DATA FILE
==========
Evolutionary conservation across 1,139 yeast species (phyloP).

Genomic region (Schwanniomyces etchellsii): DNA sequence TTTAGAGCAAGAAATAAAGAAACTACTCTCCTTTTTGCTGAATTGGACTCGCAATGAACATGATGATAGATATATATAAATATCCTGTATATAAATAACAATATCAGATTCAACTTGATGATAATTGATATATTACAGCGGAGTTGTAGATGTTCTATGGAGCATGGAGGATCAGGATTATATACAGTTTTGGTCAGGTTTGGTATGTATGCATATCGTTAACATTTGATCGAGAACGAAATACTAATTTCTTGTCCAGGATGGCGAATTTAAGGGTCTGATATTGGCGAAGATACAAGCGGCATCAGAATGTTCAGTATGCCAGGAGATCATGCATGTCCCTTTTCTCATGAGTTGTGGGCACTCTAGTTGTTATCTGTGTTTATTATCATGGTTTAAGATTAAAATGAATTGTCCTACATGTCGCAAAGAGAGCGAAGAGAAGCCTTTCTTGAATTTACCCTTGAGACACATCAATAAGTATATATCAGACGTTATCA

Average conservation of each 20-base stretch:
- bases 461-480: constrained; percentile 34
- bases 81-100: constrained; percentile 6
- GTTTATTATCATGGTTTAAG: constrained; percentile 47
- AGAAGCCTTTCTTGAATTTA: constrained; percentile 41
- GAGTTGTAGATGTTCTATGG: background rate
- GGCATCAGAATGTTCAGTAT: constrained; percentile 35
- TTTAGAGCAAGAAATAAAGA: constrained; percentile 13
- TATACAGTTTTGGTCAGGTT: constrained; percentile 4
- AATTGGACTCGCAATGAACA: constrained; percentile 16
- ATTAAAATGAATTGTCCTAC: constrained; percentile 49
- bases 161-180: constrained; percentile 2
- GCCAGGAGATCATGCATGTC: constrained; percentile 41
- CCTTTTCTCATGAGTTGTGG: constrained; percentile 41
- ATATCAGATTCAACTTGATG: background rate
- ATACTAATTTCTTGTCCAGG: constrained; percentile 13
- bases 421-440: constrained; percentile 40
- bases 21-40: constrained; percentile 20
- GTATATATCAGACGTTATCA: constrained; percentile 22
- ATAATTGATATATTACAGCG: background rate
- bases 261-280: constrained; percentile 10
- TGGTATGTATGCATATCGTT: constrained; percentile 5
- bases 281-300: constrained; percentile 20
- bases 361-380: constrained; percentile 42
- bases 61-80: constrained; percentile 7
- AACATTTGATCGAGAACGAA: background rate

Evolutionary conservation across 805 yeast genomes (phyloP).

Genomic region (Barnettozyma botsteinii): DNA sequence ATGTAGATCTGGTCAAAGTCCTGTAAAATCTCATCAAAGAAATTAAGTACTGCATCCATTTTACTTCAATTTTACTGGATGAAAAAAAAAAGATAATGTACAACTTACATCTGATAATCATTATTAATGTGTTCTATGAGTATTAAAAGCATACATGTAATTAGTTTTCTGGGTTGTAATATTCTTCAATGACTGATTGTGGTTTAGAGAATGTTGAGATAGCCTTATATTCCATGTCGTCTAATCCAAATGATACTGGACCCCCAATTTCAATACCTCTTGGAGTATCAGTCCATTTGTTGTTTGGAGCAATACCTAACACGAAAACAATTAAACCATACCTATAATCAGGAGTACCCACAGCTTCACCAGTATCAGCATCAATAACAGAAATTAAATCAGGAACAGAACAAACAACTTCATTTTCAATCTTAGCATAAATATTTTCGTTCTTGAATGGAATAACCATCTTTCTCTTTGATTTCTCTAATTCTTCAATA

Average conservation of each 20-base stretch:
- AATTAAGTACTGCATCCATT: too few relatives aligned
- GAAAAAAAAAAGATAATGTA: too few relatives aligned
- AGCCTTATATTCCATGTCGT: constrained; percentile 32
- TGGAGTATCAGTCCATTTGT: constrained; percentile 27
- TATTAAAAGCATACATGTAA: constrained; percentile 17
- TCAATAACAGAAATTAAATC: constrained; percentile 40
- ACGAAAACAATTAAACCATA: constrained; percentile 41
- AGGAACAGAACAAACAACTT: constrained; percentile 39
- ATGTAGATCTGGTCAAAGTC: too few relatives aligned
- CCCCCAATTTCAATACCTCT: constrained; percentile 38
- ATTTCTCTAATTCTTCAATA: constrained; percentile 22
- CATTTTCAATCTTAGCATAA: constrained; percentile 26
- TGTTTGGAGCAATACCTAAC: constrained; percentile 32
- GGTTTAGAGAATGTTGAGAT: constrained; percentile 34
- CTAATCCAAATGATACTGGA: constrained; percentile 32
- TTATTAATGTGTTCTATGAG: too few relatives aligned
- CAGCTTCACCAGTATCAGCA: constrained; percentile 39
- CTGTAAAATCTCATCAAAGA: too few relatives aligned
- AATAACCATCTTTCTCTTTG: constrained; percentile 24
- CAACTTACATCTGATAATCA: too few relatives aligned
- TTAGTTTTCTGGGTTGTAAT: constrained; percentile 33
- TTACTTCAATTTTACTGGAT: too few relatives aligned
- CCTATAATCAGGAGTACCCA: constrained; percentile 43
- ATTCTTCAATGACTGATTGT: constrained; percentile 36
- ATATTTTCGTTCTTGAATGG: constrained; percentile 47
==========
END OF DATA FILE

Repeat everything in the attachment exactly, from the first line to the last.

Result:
Evolutionary conservation across 1,139 yeast species (phyloP).

Genomic region (Schwanniomyces etchellsii): DNA sequence TTTAGAGCAAGAAATAAAGAAACTACTCTCCTTTTTGCTGAATTGGACTCGCAATGAACATGATGATAGATATATATAAATATCCTGTATATAAATAACAATATCAGATTCAACTTGATGATAATTGATATATTACAGCGGAGTTGTAGATGTTCTATGGAGCATGGAGGATCAGGATTATATACAGTTTTGGTCAGGTTTGGTATGTATGCATATCGTTAACATTTGATCGAGAACGAAATACTAATTTCTTGTCCAGGATGGCGAATTTAAGGGTCTGATATTGGCGAAGATACAAGCGGCATCAGAATGTTCAGTATGCCAGGAGATCATGCATGTCCCTTTTCTCATGAGTTGTGGGCACTCTAGTTGTTATCTGTGTTTATTATCATGGTTTAAGATTAAAATGAATTGTCCTACATGTCGCAAAGAGAGCGAAGAGAAGCCTTTCTTGAATTTACCCTTGAGACACATCAATAAGTATATATCAGACGTTATCA

Average conservation of each 20-base stretch:
- bases 461-480: constrained; percentile 34
- bases 81-100: constrained; percentile 6
- GTTTATTATCATGGTTTAAG: constrained; percentile 47
- AGAAGCCTTTCTTGAATTTA: constrained; percentile 41
- GAGTTGTAGATGTTCTATGG: background rate
- GGCATCAGAATGTTCAGTAT: constrained; percentile 35
- TTTAGAGCAAGAAATAAAGA: constrained; percentile 13
- TATACAGTTTTGGTCAGGTT: constrained; percentile 4
- AATTGGACTCGCAATGAACA: constrained; percentile 16
- ATTAAAATGAATTGTCCTAC: constrained; percentile 49
- bases 161-180: constrained; percentile 2
- GCCAGGAGATCATGCATGTC: constrained; percentile 41
- CCTTTTCTCATGAGTTGTGG: constrained; percentile 41
- ATATCAGATTCAACTTGATG: background rate
- ATACTAATTTCTTGTCCAGG: constrained; percentile 13
- bases 421-440: constrained; percentile 40
- bases 21-40: constrained; percentile 20
- GTATATATCAGACGTTATCA: constrained; percentile 22
- ATAATTGATATATTACAGCG: background rate
- bases 261-280: constrained; percentile 10
- TGGTATGTATGCATATCGTT: constrained; percentile 5
- bases 281-300: constrained; percentile 20
- bases 361-380: constrained; percentile 42
- bases 61-80: constrained; percentile 7
- AACATTTGATCGAGAACGAA: background rate

Evolutionary conservation across 805 yeast genomes (phyloP).

Genomic region (Barnettozyma botsteinii): DNA sequence ATGTAGATCTGGTCAAAGTCCTGTAAAATCTCATCAAAGAAATTAAGTACTGCATCCATTTTACTTCAATTTTACTGGATGAAAAAAAAAAGATAATGTACAACTTACATCTGATAATCATTATTAATGTGTTCTATGAGTATTAAAAGCATACATGTAATTAGTTTTCTGGGTTGTAATATTCTTCAATGACTGATTGTGGTTTAGAGAATGTTGAGATAGCCTTATATTCCATGTCGTCTAATCCAAATGATACTGGACCCCCAATTTCAATACCTCTTGGAGTATCAGTCCATTTGTTGTTTGGAGCAATACCTAACACGAAAACAATTAAACCATACCTATAATCAGGAGTACCCACAGCTTCACCAGTATCAGCATCAATAACAGAAATTAAATCAGGAACAGAACAAACAACTTCATTTTCAATCTTAGCATAAATATTTTCGTTCTTGAATGGAATAACCATCTTTCTCTTTGATTTCTCTAATTCTTCAATA

Average conservation of each 20-base stretch:
- AATTAAGTACTGCATCCATT: too few relatives aligned
- GAAAAAAAAAAGATAATGTA: too few relatives aligned
- AGCCTTATATTCCATGTCGT: constrained; percentile 32
- TGGAGTATCAGTCCATTTGT: constrained; percentile 27
- TATTAAAAGCATACATGTAA: constrained; percentile 17
- TCAATAACAGAAATTAAATC: constrained; percentile 40
- ACGAAAACAATTAAACCATA: constrained; percentile 41
- AGGAACAGAACAAACAACTT: constrained; percentile 39
- ATGTAGATCTGGTCAAAGTC: too few relatives aligned
- CCCCCAATTTCAATACCTCT: constrained; percentile 38
- ATTTCTCTAATTCTTCAATA: constrained; percentile 22
- CATTTTCAATCTTAGCATAA: constrained; percentile 26
- TGTTTGGAGCAATACCTAAC: constrained; percentile 32
- GGTTTAGAGAATGTTGAGAT: constrained; percentile 34
- CTAATCCAAATGATACTGGA: constrained; percentile 32
- TTATTAATGTGTTCTATGAG: too few relatives aligned
- CAGCTTCACCAGTATCAGCA: constrained; percentile 39
- CTGTAAAATCTCATCAAAGA: too few relatives aligned
- AATAACCATCTTTCTCTTTG: constrained; percentile 24
- CAACTTACATCTGATAATCA: too few relatives aligned
- TTAGTTTTCTGGGTTGTAAT: constrained; percentile 33
- TTACTTCAATTTTACTGGAT: too few relatives aligned
- CCTATAATCAGGAGTACCCA: constrained; percentile 43
- ATTCTTCAATGACTGATTGT: constrained; percentile 36
- ATATTTTCGTTCTTGAATGG: constrained; percentile 47